Support us with Kachingle!
March 11, 2010 | 12:00 a.m. CST
Columbia College Sociology Professor Yngve Digernes delicately thumbs page by page through a fragile, 90-year-old Spanish newspaper. He doesn’t have a clue what the articles say, but the language barrier won’t stop him. Although it is a slow and daunting process, Digernes manages to flip through hundreds of issues until stumbling upon a key word in the copy: “Rivera.” Eagerly, he passes the article on to his translator and wife, Nancy Flores, and hopes he has finally found a key component of his research. He does this for several years of newspapers.
The 43-year-old Bergen, Norway, native set out last summer to explore and analyze the social context behind public art. Sociology is all about expanding horizons and seeing things from another point of view, he says. His study is aimed at shedding light on vast differences in public art among different cultures, particularly the meanings behind local works in Columbia and Mexico City, his wife’s hometown.
The idea for his research struck him while visiting Mexico City last year. He noticed the murals there had explicit messages, ones that even those uneducated about art could understand. Diego Rivera’s Wall Street Banquet (1928), for example, portrays capitalists such as Henry Ford dining while consuming gold and drinking champagne. These political caricatures overtly displayed the artist’s views toward the elite in the 1920s.
To understand the context behind the art, the duo spent hour after hour digging through the National Autonomous University of Mexico’s newspaper archives. It was like a treasure hunt, Digernes says. He knew the library had vital articles explaining the works, but he had to find them first. “There are no catalogues, no indexes or anything like that,” he says. “You have to dig through by hand to find things. I knew the time frame, but I didn’t know the date or anything, so I spent a lot of time just leafing through old newspapers.”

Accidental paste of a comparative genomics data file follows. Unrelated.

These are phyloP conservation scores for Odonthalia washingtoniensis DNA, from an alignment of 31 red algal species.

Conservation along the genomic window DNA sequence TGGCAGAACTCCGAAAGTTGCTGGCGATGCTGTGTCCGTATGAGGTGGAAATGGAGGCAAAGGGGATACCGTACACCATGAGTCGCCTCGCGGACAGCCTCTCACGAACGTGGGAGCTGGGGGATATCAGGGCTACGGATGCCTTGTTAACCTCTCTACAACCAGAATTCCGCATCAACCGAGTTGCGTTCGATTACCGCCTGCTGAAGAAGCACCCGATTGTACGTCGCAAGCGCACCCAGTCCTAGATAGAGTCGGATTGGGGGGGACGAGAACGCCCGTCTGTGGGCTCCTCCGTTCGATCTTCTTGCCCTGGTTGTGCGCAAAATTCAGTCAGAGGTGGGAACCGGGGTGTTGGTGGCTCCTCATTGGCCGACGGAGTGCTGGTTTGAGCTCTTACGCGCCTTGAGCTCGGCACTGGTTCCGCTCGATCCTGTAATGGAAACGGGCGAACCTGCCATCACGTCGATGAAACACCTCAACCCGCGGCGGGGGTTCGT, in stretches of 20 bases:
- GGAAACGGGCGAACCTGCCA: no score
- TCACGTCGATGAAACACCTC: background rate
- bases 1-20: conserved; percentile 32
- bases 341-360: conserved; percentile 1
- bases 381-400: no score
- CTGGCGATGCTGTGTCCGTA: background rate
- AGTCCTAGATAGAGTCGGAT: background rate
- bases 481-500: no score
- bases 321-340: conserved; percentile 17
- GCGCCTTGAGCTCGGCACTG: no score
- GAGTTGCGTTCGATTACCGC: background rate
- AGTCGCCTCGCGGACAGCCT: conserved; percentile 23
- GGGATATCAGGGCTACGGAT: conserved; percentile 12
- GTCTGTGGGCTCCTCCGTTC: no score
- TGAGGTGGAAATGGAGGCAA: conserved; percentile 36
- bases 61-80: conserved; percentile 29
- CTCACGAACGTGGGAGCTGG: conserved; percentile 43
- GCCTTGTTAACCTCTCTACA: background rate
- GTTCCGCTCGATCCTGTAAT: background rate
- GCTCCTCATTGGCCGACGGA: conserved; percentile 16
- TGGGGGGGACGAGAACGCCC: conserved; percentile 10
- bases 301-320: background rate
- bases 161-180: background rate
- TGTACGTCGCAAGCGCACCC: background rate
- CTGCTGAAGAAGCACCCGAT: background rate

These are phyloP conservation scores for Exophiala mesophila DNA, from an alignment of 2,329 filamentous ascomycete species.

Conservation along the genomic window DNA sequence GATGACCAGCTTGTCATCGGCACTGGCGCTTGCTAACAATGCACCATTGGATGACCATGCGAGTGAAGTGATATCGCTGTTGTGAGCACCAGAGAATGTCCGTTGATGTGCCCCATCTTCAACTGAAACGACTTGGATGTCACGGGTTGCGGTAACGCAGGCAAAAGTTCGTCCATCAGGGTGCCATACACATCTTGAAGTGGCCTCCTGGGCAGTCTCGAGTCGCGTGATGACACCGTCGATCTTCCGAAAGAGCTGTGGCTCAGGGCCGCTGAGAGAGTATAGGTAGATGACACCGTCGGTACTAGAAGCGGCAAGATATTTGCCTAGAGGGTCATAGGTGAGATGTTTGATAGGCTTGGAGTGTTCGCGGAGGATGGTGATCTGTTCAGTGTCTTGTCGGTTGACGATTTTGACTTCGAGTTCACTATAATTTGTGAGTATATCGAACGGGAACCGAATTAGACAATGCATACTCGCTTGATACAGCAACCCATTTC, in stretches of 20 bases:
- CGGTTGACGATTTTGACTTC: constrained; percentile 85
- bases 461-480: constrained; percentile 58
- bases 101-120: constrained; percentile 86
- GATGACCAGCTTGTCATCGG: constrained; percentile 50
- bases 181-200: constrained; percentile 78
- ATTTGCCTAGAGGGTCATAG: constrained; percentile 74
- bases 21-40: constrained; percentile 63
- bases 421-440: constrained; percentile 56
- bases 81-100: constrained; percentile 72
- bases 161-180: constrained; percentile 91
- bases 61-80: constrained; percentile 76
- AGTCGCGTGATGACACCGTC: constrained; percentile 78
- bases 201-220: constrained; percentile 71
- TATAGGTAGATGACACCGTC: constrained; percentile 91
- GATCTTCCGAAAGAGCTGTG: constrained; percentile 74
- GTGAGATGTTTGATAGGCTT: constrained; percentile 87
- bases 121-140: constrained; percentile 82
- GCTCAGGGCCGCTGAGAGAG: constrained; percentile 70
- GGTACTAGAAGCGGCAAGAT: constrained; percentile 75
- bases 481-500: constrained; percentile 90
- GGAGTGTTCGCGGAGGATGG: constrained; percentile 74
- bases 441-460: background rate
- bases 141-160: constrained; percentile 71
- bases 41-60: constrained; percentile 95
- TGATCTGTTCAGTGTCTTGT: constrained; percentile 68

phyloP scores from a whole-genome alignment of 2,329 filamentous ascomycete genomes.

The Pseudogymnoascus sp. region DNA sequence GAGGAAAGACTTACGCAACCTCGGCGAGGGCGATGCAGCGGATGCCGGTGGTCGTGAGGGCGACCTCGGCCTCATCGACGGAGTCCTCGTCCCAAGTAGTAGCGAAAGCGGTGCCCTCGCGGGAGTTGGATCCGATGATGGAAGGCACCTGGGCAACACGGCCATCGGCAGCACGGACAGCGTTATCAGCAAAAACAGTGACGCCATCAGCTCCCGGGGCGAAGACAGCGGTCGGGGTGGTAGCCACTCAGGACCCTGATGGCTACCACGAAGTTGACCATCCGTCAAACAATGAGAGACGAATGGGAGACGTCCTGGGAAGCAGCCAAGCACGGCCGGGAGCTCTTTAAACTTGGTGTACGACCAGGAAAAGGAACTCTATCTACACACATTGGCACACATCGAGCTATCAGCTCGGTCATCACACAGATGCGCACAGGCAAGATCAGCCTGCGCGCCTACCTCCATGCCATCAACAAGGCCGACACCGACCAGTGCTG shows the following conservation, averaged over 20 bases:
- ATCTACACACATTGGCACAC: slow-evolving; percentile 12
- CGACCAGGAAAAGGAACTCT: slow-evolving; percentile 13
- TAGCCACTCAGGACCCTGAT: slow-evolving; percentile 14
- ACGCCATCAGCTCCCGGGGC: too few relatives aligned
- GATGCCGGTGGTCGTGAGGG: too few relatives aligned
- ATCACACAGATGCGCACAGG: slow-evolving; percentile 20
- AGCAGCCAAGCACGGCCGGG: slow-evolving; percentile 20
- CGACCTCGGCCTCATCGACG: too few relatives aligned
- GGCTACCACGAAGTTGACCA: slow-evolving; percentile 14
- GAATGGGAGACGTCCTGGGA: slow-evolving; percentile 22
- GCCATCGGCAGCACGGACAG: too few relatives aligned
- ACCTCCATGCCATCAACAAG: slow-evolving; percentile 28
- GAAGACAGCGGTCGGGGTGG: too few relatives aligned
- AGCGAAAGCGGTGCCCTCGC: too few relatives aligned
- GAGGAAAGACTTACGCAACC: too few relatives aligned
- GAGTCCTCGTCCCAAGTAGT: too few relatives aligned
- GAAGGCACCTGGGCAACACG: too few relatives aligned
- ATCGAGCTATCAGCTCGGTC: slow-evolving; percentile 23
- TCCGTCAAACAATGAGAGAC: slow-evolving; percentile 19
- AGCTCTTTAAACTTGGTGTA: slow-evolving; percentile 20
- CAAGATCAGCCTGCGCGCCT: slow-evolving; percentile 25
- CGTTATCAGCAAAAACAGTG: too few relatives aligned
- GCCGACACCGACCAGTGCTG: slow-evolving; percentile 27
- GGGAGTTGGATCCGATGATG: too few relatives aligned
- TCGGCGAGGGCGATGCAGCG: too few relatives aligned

For three months the process dragged on. Digernes dug, and Flores hand-copied relevant passages (Mexico has strict photocopy laws). Luckily, a nearby restaurant served adobo salmon, a cure for Digernes’ frustration. In the end Digernes discovered his treasure: an interview with Rivera as well as important quotes from two other articles.
To contrast Mexico City’s public art, Digernes scoured Columbia newspaper archives to examine the context behind local art. Sculptures such as Peter Chinni’s La Columba, which is located on Broadway across from the public library, are more abstract in message and contain little to no propaganda, Digernes says. They target a more cultured community. Those more privy to this type of high art can deduce its meaning, a dove in flight. “I think part of the reason for why we have the art we do in Columbia is because we try to project an image of ourselves as a progressive community, kind of avant-garde and cutting edge,” he says.